Labour pollster Vince Marmara has been kept on retainer at the Malta Gaming Authority (MGA) for the past seven years, receiving €4,251 every month from taxpayer funds.
A full-time senior lecturer at the University of Malta, Marmara made a name for himself conducting and publishing regular political polls on the General Workers’ Union’s (GWU) weekly it-Torca.
While the cash-strapped GWU newspaper – an unofficial weekly of the Labour Party – never revealed if and how much it pays for these normally expensive monthly polls, Marmara continues to invoice the MGA for unspecified ‘research and consultancy services’.
The Shift is informed that his first 12-month contract dates back to October 2014 and was signed by disgraced former CEO Joseph Cuschieri. It has since been renewed six times by direct order, in breach of public procurement rules that require a competitive tender to be issued. It’s not known why the MGA has given so many direct orders to Marmara, rather than hire a full-time professional or statistician’s service at a lower rate.
The Shift is informed that the monthly payment to Marmara is ongoing, amounting to a total of €370,000 so far, for services he provides on a part-time basis.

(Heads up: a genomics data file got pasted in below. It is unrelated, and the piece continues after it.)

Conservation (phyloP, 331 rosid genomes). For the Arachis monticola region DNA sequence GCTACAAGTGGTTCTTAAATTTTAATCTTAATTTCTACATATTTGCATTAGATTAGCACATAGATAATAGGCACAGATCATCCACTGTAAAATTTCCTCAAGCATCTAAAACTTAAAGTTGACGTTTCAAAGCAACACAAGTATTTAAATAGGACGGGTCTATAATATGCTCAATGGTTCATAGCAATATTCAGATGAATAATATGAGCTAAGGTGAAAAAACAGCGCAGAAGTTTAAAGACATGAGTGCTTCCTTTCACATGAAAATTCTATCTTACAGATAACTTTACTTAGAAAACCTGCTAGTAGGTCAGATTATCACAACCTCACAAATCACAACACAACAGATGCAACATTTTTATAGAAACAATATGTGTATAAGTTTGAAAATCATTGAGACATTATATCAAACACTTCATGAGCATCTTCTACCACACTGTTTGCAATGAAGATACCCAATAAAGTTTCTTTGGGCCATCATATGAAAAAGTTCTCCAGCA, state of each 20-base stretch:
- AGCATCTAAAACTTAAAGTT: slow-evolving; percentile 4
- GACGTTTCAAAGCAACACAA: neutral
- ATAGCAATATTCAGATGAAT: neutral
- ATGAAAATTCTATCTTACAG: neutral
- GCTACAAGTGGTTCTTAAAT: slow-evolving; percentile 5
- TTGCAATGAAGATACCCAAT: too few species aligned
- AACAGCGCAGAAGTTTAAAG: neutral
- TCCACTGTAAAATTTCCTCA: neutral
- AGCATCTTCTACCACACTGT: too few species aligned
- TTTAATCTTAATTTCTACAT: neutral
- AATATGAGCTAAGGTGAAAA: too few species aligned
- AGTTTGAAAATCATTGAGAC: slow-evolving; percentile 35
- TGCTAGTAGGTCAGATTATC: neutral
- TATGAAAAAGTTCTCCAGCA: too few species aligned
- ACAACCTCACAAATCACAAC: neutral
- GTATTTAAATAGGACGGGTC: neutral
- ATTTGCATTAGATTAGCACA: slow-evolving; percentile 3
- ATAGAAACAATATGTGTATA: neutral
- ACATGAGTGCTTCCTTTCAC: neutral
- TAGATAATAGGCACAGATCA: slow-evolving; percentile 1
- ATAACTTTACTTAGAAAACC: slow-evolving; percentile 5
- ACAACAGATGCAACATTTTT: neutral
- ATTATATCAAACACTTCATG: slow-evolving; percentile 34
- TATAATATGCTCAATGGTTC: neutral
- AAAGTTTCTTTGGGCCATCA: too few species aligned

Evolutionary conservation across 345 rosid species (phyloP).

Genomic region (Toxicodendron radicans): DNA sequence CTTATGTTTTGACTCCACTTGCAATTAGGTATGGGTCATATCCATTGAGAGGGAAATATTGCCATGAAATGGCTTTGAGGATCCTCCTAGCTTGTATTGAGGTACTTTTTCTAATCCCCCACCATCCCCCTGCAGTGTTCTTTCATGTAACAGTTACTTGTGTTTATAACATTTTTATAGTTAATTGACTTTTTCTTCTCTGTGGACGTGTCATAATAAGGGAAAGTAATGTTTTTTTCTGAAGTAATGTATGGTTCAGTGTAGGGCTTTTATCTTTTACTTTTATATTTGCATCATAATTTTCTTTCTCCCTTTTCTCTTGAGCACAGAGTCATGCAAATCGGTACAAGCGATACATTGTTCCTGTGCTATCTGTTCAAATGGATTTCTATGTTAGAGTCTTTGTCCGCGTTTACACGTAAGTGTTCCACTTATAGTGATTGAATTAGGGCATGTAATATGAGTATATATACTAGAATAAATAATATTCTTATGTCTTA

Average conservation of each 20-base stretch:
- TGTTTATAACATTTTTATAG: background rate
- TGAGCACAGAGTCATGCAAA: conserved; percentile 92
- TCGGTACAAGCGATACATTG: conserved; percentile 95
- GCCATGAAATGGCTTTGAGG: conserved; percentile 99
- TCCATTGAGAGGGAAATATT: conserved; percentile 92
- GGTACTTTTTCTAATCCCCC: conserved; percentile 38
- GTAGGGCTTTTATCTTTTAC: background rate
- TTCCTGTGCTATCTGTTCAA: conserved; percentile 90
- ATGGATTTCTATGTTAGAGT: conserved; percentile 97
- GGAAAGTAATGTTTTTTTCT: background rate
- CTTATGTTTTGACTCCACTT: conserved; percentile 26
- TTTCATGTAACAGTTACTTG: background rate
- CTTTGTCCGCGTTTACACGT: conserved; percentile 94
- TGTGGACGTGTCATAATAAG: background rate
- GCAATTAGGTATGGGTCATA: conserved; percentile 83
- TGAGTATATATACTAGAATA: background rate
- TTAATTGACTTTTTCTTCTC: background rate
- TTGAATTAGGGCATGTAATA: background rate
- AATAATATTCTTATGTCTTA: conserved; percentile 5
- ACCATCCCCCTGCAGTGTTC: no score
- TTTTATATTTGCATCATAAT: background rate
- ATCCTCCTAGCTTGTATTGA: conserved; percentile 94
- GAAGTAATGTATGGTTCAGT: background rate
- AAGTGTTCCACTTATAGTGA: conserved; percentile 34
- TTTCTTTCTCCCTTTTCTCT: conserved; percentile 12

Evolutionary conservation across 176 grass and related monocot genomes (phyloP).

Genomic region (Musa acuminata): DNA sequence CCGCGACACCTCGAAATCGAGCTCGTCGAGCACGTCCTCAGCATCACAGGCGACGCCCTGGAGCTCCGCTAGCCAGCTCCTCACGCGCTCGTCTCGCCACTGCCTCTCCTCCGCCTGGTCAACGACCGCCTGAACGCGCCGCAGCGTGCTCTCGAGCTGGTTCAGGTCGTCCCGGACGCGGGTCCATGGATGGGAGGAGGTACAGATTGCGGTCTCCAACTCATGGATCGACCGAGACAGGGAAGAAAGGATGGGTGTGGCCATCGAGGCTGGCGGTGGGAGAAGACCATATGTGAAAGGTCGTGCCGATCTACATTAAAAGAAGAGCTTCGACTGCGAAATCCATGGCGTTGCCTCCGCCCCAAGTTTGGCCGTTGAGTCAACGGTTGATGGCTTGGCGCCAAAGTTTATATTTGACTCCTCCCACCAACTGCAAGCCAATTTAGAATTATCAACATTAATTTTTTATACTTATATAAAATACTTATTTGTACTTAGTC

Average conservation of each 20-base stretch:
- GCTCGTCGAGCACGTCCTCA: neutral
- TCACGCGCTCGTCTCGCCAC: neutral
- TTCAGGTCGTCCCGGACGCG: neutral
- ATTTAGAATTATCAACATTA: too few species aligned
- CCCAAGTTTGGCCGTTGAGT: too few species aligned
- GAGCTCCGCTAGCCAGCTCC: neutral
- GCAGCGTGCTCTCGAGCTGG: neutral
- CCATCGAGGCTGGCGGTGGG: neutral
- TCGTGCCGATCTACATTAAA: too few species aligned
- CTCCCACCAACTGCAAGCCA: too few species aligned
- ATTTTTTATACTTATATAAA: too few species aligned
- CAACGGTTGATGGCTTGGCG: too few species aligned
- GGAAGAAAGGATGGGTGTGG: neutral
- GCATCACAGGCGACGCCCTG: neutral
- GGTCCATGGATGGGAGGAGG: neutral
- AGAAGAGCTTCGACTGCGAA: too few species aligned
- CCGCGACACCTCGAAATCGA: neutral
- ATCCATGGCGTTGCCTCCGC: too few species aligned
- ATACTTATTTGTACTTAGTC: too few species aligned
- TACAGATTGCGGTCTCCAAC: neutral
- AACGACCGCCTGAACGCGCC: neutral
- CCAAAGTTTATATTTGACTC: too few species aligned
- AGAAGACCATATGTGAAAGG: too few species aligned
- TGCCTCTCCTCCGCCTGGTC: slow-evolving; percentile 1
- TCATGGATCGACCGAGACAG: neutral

According to his original contract, seen by The Shift, invoices submitted by Marmara must list the major tasks he worked on during the previous month. This clause is being ignored, and the MGA is being sent general monthly invoices that do not list any specific work completed for the authority.
The MGA is also in breach of contract for not insisting on the need for detailed invoices, but it continues to pay Marmara for unspecified services.
Asked to explain what work Marmara is doing for the MGA, and to provide the reason for hiring him on repeated direct orders without any form of competition, the MGA CEO Carl Brincat refused to reply. Brincat also refused to explain why he continues to approve monthly payments to the Labour pollster when Marmara’s invoices breach the conditions of the contract.
MGA Chairman Ryan Pace, a young lawyer who worked with the private legal firm of Prime Minister Robert Abela before being appointed to the gaming regulator, also failed to provide an explanation.
Marmara’s name comes up regularly on the lists of direct order published by the government. His services were also used by the Office of the President for the organisation of a conference on national unity. His partner in that initiative was former PN communication strategist Lou Bondi.